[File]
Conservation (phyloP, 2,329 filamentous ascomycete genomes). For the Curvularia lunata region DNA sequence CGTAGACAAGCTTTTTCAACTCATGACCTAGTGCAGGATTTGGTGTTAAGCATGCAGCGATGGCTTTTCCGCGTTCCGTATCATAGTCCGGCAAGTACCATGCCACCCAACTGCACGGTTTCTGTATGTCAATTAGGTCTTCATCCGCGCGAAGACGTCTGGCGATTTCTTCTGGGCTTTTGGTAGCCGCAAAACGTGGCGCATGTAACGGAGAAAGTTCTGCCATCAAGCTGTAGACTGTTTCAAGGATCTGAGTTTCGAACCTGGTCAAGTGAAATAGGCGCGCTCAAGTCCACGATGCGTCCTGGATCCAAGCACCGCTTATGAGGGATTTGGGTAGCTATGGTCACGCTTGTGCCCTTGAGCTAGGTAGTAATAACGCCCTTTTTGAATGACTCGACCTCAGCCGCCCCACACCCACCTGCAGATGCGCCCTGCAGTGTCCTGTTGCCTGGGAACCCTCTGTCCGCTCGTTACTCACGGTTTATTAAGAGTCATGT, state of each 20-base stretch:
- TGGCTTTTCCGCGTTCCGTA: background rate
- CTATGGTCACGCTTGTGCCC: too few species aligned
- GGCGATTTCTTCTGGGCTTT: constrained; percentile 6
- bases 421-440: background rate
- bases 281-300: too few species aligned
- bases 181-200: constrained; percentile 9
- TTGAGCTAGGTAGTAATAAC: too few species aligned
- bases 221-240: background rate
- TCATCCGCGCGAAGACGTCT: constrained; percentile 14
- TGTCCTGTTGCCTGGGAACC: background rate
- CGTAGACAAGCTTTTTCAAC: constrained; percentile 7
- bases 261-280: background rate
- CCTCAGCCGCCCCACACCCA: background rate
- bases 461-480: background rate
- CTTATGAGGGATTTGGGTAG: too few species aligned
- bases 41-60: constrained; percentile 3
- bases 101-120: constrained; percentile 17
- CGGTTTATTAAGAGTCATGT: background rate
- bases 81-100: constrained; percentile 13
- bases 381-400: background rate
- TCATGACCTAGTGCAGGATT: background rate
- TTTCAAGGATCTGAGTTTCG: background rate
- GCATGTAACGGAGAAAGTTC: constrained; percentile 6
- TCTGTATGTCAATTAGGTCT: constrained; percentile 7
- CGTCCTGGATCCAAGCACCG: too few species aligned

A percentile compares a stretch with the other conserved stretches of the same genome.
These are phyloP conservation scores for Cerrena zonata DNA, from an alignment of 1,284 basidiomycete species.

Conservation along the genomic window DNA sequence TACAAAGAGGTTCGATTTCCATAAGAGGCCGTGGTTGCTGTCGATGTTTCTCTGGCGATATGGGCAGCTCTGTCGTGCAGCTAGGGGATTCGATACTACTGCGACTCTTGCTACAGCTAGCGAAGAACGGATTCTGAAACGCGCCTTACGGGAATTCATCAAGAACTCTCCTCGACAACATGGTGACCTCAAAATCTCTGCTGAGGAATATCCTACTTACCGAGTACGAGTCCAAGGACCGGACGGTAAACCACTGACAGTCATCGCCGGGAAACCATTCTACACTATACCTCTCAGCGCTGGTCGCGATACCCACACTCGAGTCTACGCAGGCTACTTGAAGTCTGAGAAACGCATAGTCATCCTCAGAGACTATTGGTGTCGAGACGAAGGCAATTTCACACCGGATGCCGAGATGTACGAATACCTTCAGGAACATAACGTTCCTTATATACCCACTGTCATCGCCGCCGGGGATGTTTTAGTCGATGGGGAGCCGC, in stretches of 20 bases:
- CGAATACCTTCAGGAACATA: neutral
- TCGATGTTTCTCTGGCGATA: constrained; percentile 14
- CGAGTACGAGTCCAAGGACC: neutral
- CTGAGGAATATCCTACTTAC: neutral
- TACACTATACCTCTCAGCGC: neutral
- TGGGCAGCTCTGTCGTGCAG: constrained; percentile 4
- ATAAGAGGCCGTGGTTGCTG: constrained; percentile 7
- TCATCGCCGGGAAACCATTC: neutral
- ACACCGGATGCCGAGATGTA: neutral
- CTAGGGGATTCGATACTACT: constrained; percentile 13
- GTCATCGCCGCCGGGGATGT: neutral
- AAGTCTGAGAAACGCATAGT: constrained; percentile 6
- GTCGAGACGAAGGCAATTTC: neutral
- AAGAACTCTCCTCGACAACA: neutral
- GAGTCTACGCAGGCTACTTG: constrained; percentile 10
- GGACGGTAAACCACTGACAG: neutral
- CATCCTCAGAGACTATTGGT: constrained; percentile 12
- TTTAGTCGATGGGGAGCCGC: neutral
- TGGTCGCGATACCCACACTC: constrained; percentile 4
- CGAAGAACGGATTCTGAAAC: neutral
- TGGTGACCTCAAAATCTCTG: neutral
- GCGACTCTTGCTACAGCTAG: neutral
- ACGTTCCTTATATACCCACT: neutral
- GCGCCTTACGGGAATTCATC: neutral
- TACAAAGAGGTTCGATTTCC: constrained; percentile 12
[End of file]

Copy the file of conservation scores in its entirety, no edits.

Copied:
Conservation (phyloP, 2,329 filamentous ascomycete genomes). For the Curvularia lunata region DNA sequence CGTAGACAAGCTTTTTCAACTCATGACCTAGTGCAGGATTTGGTGTTAAGCATGCAGCGATGGCTTTTCCGCGTTCCGTATCATAGTCCGGCAAGTACCATGCCACCCAACTGCACGGTTTCTGTATGTCAATTAGGTCTTCATCCGCGCGAAGACGTCTGGCGATTTCTTCTGGGCTTTTGGTAGCCGCAAAACGTGGCGCATGTAACGGAGAAAGTTCTGCCATCAAGCTGTAGACTGTTTCAAGGATCTGAGTTTCGAACCTGGTCAAGTGAAATAGGCGCGCTCAAGTCCACGATGCGTCCTGGATCCAAGCACCGCTTATGAGGGATTTGGGTAGCTATGGTCACGCTTGTGCCCTTGAGCTAGGTAGTAATAACGCCCTTTTTGAATGACTCGACCTCAGCCGCCCCACACCCACCTGCAGATGCGCCCTGCAGTGTCCTGTTGCCTGGGAACCCTCTGTCCGCTCGTTACTCACGGTTTATTAAGAGTCATGT, state of each 20-base stretch:
- TGGCTTTTCCGCGTTCCGTA: background rate
- CTATGGTCACGCTTGTGCCC: too few species aligned
- GGCGATTTCTTCTGGGCTTT: constrained; percentile 6
- bases 421-440: background rate
- bases 281-300: too few species aligned
- bases 181-200: constrained; percentile 9
- TTGAGCTAGGTAGTAATAAC: too few species aligned
- bases 221-240: background rate
- TCATCCGCGCGAAGACGTCT: constrained; percentile 14
- TGTCCTGTTGCCTGGGAACC: background rate
- CGTAGACAAGCTTTTTCAAC: constrained; percentile 7
- bases 261-280: background rate
- CCTCAGCCGCCCCACACCCA: background rate
- bases 461-480: background rate
- CTTATGAGGGATTTGGGTAG: too few species aligned
- bases 41-60: constrained; percentile 3
- bases 101-120: constrained; percentile 17
- CGGTTTATTAAGAGTCATGT: background rate
- bases 81-100: constrained; percentile 13
- bases 381-400: background rate
- TCATGACCTAGTGCAGGATT: background rate
- TTTCAAGGATCTGAGTTTCG: background rate
- GCATGTAACGGAGAAAGTTC: constrained; percentile 6
- TCTGTATGTCAATTAGGTCT: constrained; percentile 7
- CGTCCTGGATCCAAGCACCG: too few species aligned

A percentile compares a stretch with the other conserved stretches of the same genome.
These are phyloP conservation scores for Cerrena zonata DNA, from an alignment of 1,284 basidiomycete species.

Conservation along the genomic window DNA sequence TACAAAGAGGTTCGATTTCCATAAGAGGCCGTGGTTGCTGTCGATGTTTCTCTGGCGATATGGGCAGCTCTGTCGTGCAGCTAGGGGATTCGATACTACTGCGACTCTTGCTACAGCTAGCGAAGAACGGATTCTGAAACGCGCCTTACGGGAATTCATCAAGAACTCTCCTCGACAACATGGTGACCTCAAAATCTCTGCTGAGGAATATCCTACTTACCGAGTACGAGTCCAAGGACCGGACGGTAAACCACTGACAGTCATCGCCGGGAAACCATTCTACACTATACCTCTCAGCGCTGGTCGCGATACCCACACTCGAGTCTACGCAGGCTACTTGAAGTCTGAGAAACGCATAGTCATCCTCAGAGACTATTGGTGTCGAGACGAAGGCAATTTCACACCGGATGCCGAGATGTACGAATACCTTCAGGAACATAACGTTCCTTATATACCCACTGTCATCGCCGCCGGGGATGTTTTAGTCGATGGGGAGCCGC, in stretches of 20 bases:
- CGAATACCTTCAGGAACATA: neutral
- TCGATGTTTCTCTGGCGATA: constrained; percentile 14
- CGAGTACGAGTCCAAGGACC: neutral
- CTGAGGAATATCCTACTTAC: neutral
- TACACTATACCTCTCAGCGC: neutral
- TGGGCAGCTCTGTCGTGCAG: constrained; percentile 4
- ATAAGAGGCCGTGGTTGCTG: constrained; percentile 7
- TCATCGCCGGGAAACCATTC: neutral
- ACACCGGATGCCGAGATGTA: neutral
- CTAGGGGATTCGATACTACT: constrained; percentile 13
- GTCATCGCCGCCGGGGATGT: neutral
- AAGTCTGAGAAACGCATAGT: constrained; percentile 6
- GTCGAGACGAAGGCAATTTC: neutral
- AAGAACTCTCCTCGACAACA: neutral
- GAGTCTACGCAGGCTACTTG: constrained; percentile 10
- GGACGGTAAACCACTGACAG: neutral
- CATCCTCAGAGACTATTGGT: constrained; percentile 12
- TTTAGTCGATGGGGAGCCGC: neutral
- TGGTCGCGATACCCACACTC: constrained; percentile 4
- CGAAGAACGGATTCTGAAAC: neutral
- TGGTGACCTCAAAATCTCTG: neutral
- GCGACTCTTGCTACAGCTAG: neutral
- ACGTTCCTTATATACCCACT: neutral
- GCGCCTTACGGGAATTCATC: neutral
- TACAAAGAGGTTCGATTTCC: constrained; percentile 12